IP Sockets Overview

To connect embedded systems together using the internet requires the use of data sockets to send information from one location to another. This process has been around for a long time and as such there are a number of methods available to communicate with servers and devices using sockets to establish a bi-directional communication link between two endpoints.

In general you usually have a listening device and a dialing device. Servers are generally setup as listening devices and remote modems are generally setup as dialing devices, however, this is not always the case and there are many examples which differ from this generalization.

There are certain requirements with both the listening devices and dialing devices which must be taken into consideration when setting up a communication link between two endpoints. This application note will discuss these points in more detail.

Listening Device Requirements

In general the listening device must be accessible on the network and be able to accept incoming data socket requests from remote devices. This usually means having a firewall with a few specific open ports to allow incoming requests to be accepted through the accessible ports. Devices on the internet which have open ports are immediately susceptible to attack from hackers, spammers, viruses and bots which exploit specific vulnerabilities in the listening device’s operating system. As a result many security measures have been developed to prevent unauthorized access but care must be taken to ensure that these measures are effectively managed.

For a device which is listening on the internet it would usually have a fixed IP address which does not change over time. This IP address can then be used by any remote device to communicate with the listening device in a similar way to a phone number is used on a telephone.

This fixed IP address would be publicly available and any device legitimate or otherwise would be able to communicate with it. On a HTTP webserver, the server would have a fixed IP address and would be listening for incoming data traffic on port 80. Mapped to this IP address would be a domain name such as ‘www.example.com’. When the user types in ‘www.example.com’ to their web browser, the web browser looks up the IP address using DNS and it returns the IP address of the server. The web browser then contacts the server’s IP address directly on port 80 and the https webserver responds with the web page.

The exact same process can be applied to data socket connections using mobile devices.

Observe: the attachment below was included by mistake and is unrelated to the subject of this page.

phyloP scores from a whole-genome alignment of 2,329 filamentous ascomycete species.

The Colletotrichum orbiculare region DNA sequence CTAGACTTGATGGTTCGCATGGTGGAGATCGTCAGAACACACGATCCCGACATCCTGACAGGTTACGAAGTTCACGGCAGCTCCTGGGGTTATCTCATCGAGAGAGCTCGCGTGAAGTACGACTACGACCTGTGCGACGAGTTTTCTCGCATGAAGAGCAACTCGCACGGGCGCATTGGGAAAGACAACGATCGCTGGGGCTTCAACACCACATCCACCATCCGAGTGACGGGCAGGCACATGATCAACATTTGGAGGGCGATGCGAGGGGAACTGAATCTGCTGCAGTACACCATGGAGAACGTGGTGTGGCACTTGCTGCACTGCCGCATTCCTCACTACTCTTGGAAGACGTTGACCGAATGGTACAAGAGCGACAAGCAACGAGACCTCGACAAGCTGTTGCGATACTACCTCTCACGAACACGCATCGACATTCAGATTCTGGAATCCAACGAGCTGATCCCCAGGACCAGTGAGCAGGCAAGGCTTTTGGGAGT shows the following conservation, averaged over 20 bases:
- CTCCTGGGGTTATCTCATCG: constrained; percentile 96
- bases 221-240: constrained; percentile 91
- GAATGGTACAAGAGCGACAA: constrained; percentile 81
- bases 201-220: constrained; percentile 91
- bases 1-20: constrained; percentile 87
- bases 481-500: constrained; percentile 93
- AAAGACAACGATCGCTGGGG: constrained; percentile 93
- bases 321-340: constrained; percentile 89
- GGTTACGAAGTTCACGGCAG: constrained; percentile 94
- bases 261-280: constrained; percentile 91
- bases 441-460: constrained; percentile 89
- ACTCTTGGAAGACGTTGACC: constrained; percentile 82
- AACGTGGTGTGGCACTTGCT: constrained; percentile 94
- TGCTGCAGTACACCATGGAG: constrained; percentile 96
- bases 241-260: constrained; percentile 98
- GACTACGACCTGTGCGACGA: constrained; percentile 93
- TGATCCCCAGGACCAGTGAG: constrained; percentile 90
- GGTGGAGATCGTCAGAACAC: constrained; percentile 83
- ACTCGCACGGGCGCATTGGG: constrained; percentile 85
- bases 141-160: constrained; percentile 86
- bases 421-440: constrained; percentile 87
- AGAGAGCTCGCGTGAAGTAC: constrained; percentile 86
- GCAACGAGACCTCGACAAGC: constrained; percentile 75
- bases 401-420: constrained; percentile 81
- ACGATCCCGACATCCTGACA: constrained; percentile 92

• The mobile device uses a fixed IP address SIM card
  • The mobile device is setup to listen on a specific port i.e. 1024
  • The mobile device opens its firewall to specific devices
  • The mobile device waits for an incoming data socket connection
  • The dialing device attempts to open a socket on the IP address of the fixed IP address SIM card on the listening port i.e. 1024

Dialing Device Requirements

In general the dialing device can use any standard SIM card and does not require a specific setup or fixed IP address SIM card. As the dialing device is dialing out to the server it is not listening for incoming data connections and therefore does not need to be as concerned about security as the listening device.

GPRS Connection

//Set extended error messages
AT+CMEE=2

//Set GPRS APN Name
AT+CGDCONT=1,”IP”,”APN Name”

Outgoing Connection

//Set packet size and timeouts on context 1-6
AT#SCFG=1,1,300,90,600,50

//Open GPRS context 1-6 with GPRS Username and GPRS Password. (This will return your ISP assigned IP address)
AT#SGACT=1,1,”username”,”password”

//Open Socket on Port Number at IP Address
AT#SD=1,0,Port Number,”IP Address”,255,0

// Close GPRS context 1-6
AT#SGACT=1,0

Incoming Connection

//Open GPRS context 1-6 with GPRS Username and GPRS Password
AT#SGACT=1,1,”username”,”password”

//Setup Firewall
AT#FRWL=1,”IP Address”,”Subnet Mask”
//Allow all: AT#FRWL=1,”0.0.0.0”,”0.0.0.0”

//Socket listen 1-6
AT#SL=1,1,”Port Number”

Socket Status

//Check status of each socket from 1-6
AT#SS

Application Example

Modem A (Local): IP Address – 80.80.80.80, Port Number – 1024
Modem B (Remote): IP Address – 80.80.80.81, Port Number – 1024

Modem A Config

AT+CMEE=2

AT+CGDCONT=1,”IP”,”APN Name”

AT#SGACT=1,1,”username”,”password”

AT#SD=1,0,1024,”080.080.080.081”,255,0

Modem B Config

AT+CMEE=2

AT+CGDCONT=1,”IP”,”APN Name”

AT#SGACT=1,1,”username”,”password”

AT#FRWL=1,”80.80.80.80”,”255.255.255.255”

AT#SL=1,1,1024,255

Successful Connection

Upon success modem A (80.80.80.80) will show: CONNECT
Upon success modem B (80.80.80.81) will show: SRING:1 Showing a connection is requested on connection context 1.

Type AT#SA=1 to allow the connection and you will get the response below: CONNECT

Either modem can close the connection using the closure command +++

Up to 6 active socket connections can be stored at any time, however only 1 active connection can be maintained on a single channel (COM Port).